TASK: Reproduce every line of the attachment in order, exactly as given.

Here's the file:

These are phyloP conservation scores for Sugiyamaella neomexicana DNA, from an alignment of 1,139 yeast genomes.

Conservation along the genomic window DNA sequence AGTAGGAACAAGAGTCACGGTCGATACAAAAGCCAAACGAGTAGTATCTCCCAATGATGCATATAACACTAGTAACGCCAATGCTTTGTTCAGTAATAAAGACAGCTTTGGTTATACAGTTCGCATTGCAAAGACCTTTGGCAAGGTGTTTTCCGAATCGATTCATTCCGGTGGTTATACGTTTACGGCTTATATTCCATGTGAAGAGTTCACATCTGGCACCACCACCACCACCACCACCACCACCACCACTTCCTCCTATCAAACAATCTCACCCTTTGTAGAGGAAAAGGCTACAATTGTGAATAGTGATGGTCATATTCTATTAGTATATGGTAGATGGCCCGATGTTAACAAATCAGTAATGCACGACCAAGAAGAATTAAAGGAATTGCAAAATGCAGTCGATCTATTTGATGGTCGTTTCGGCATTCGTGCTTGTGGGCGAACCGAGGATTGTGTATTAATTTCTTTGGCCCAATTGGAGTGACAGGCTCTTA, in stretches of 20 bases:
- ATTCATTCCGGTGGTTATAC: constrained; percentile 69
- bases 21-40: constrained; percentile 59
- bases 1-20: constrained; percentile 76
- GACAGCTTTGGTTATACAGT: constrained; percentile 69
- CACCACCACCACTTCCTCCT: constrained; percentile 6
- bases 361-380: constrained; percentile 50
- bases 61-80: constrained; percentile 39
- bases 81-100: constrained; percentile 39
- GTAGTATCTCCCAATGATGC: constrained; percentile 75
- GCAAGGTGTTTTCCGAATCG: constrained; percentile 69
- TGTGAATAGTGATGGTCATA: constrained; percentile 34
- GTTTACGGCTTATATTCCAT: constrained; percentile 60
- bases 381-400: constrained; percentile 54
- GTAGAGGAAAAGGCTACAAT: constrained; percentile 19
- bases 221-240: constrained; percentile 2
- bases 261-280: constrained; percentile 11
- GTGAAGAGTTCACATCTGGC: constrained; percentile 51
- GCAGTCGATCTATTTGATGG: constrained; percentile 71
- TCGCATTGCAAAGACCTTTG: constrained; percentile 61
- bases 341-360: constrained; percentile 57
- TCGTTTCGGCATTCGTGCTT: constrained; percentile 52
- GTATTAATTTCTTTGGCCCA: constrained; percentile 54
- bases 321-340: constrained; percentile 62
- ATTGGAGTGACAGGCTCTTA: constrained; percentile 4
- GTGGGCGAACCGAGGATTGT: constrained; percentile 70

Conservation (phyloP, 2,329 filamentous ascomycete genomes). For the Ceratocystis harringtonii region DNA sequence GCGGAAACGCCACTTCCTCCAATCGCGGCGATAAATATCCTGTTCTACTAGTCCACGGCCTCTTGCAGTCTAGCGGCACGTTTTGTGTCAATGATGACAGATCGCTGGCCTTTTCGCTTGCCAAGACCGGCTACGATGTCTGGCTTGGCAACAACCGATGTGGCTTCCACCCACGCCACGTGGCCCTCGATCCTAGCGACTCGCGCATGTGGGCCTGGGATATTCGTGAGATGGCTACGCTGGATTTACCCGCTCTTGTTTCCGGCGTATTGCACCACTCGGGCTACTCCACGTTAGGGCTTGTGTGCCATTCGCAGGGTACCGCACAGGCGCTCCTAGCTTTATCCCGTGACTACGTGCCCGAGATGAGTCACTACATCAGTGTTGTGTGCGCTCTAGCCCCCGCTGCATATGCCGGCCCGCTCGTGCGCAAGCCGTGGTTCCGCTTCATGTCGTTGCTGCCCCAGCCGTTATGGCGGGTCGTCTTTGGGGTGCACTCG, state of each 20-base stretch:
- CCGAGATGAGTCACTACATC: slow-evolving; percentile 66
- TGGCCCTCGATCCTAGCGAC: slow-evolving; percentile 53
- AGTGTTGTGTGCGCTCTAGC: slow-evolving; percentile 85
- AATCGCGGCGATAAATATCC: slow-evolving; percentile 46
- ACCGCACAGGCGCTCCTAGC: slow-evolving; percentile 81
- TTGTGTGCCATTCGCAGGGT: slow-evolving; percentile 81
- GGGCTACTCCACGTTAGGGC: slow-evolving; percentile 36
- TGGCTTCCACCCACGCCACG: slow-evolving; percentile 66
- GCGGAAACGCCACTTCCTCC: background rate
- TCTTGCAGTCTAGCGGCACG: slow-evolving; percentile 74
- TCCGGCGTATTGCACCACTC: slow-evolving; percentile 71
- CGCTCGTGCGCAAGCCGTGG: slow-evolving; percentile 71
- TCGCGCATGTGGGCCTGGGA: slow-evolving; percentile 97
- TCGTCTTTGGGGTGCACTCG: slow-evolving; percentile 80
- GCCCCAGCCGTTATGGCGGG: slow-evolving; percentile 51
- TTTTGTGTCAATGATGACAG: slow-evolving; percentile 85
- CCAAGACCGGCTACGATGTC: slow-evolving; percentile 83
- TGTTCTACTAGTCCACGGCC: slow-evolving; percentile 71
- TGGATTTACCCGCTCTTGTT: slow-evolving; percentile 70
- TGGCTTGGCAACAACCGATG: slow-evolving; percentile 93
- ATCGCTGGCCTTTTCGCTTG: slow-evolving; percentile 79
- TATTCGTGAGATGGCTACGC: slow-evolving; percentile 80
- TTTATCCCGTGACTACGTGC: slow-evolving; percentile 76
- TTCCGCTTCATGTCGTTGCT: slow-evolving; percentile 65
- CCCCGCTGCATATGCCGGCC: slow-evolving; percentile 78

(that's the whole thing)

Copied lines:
These are phyloP conservation scores for Sugiyamaella neomexicana DNA, from an alignment of 1,139 yeast genomes.

Conservation along the genomic window DNA sequence AGTAGGAACAAGAGTCACGGTCGATACAAAAGCCAAACGAGTAGTATCTCCCAATGATGCATATAACACTAGTAACGCCAATGCTTTGTTCAGTAATAAAGACAGCTTTGGTTATACAGTTCGCATTGCAAAGACCTTTGGCAAGGTGTTTTCCGAATCGATTCATTCCGGTGGTTATACGTTTACGGCTTATATTCCATGTGAAGAGTTCACATCTGGCACCACCACCACCACCACCACCACCACCACCACTTCCTCCTATCAAACAATCTCACCCTTTGTAGAGGAAAAGGCTACAATTGTGAATAGTGATGGTCATATTCTATTAGTATATGGTAGATGGCCCGATGTTAACAAATCAGTAATGCACGACCAAGAAGAATTAAAGGAATTGCAAAATGCAGTCGATCTATTTGATGGTCGTTTCGGCATTCGTGCTTGTGGGCGAACCGAGGATTGTGTATTAATTTCTTTGGCCCAATTGGAGTGACAGGCTCTTA, in stretches of 20 bases:
- ATTCATTCCGGTGGTTATAC: constrained; percentile 69
- bases 21-40: constrained; percentile 59
- bases 1-20: constrained; percentile 76
- GACAGCTTTGGTTATACAGT: constrained; percentile 69
- CACCACCACCACTTCCTCCT: constrained; percentile 6
- bases 361-380: constrained; percentile 50
- bases 61-80: constrained; percentile 39
- bases 81-100: constrained; percentile 39
- GTAGTATCTCCCAATGATGC: constrained; percentile 75
- GCAAGGTGTTTTCCGAATCG: constrained; percentile 69
- TGTGAATAGTGATGGTCATA: constrained; percentile 34
- GTTTACGGCTTATATTCCAT: constrained; percentile 60
- bases 381-400: constrained; percentile 54
- GTAGAGGAAAAGGCTACAAT: constrained; percentile 19
- bases 221-240: constrained; percentile 2
- bases 261-280: constrained; percentile 11
- GTGAAGAGTTCACATCTGGC: constrained; percentile 51
- GCAGTCGATCTATTTGATGG: constrained; percentile 71
- TCGCATTGCAAAGACCTTTG: constrained; percentile 61
- bases 341-360: constrained; percentile 57
- TCGTTTCGGCATTCGTGCTT: constrained; percentile 52
- GTATTAATTTCTTTGGCCCA: constrained; percentile 54
- bases 321-340: constrained; percentile 62
- ATTGGAGTGACAGGCTCTTA: constrained; percentile 4
- GTGGGCGAACCGAGGATTGT: constrained; percentile 70

Conservation (phyloP, 2,329 filamentous ascomycete genomes). For the Ceratocystis harringtonii region DNA sequence GCGGAAACGCCACTTCCTCCAATCGCGGCGATAAATATCCTGTTCTACTAGTCCACGGCCTCTTGCAGTCTAGCGGCACGTTTTGTGTCAATGATGACAGATCGCTGGCCTTTTCGCTTGCCAAGACCGGCTACGATGTCTGGCTTGGCAACAACCGATGTGGCTTCCACCCACGCCACGTGGCCCTCGATCCTAGCGACTCGCGCATGTGGGCCTGGGATATTCGTGAGATGGCTACGCTGGATTTACCCGCTCTTGTTTCCGGCGTATTGCACCACTCGGGCTACTCCACGTTAGGGCTTGTGTGCCATTCGCAGGGTACCGCACAGGCGCTCCTAGCTTTATCCCGTGACTACGTGCCCGAGATGAGTCACTACATCAGTGTTGTGTGCGCTCTAGCCCCCGCTGCATATGCCGGCCCGCTCGTGCGCAAGCCGTGGTTCCGCTTCATGTCGTTGCTGCCCCAGCCGTTATGGCGGGTCGTCTTTGGGGTGCACTCG, state of each 20-base stretch:
- CCGAGATGAGTCACTACATC: slow-evolving; percentile 66
- TGGCCCTCGATCCTAGCGAC: slow-evolving; percentile 53
- AGTGTTGTGTGCGCTCTAGC: slow-evolving; percentile 85
- AATCGCGGCGATAAATATCC: slow-evolving; percentile 46
- ACCGCACAGGCGCTCCTAGC: slow-evolving; percentile 81
- TTGTGTGCCATTCGCAGGGT: slow-evolving; percentile 81
- GGGCTACTCCACGTTAGGGC: slow-evolving; percentile 36
- TGGCTTCCACCCACGCCACG: slow-evolving; percentile 66
- GCGGAAACGCCACTTCCTCC: background rate
- TCTTGCAGTCTAGCGGCACG: slow-evolving; percentile 74
- TCCGGCGTATTGCACCACTC: slow-evolving; percentile 71
- CGCTCGTGCGCAAGCCGTGG: slow-evolving; percentile 71
- TCGCGCATGTGGGCCTGGGA: slow-evolving; percentile 97
- TCGTCTTTGGGGTGCACTCG: slow-evolving; percentile 80
- GCCCCAGCCGTTATGGCGGG: slow-evolving; percentile 51
- TTTTGTGTCAATGATGACAG: slow-evolving; percentile 85
- CCAAGACCGGCTACGATGTC: slow-evolving; percentile 83
- TGTTCTACTAGTCCACGGCC: slow-evolving; percentile 71
- TGGATTTACCCGCTCTTGTT: slow-evolving; percentile 70
- TGGCTTGGCAACAACCGATG: slow-evolving; percentile 93
- ATCGCTGGCCTTTTCGCTTG: slow-evolving; percentile 79
- TATTCGTGAGATGGCTACGC: slow-evolving; percentile 80
- TTTATCCCGTGACTACGTGC: slow-evolving; percentile 76
- TTCCGCTTCATGTCGTTGCT: slow-evolving; percentile 65
- CCCCGCTGCATATGCCGGCC: slow-evolving; percentile 78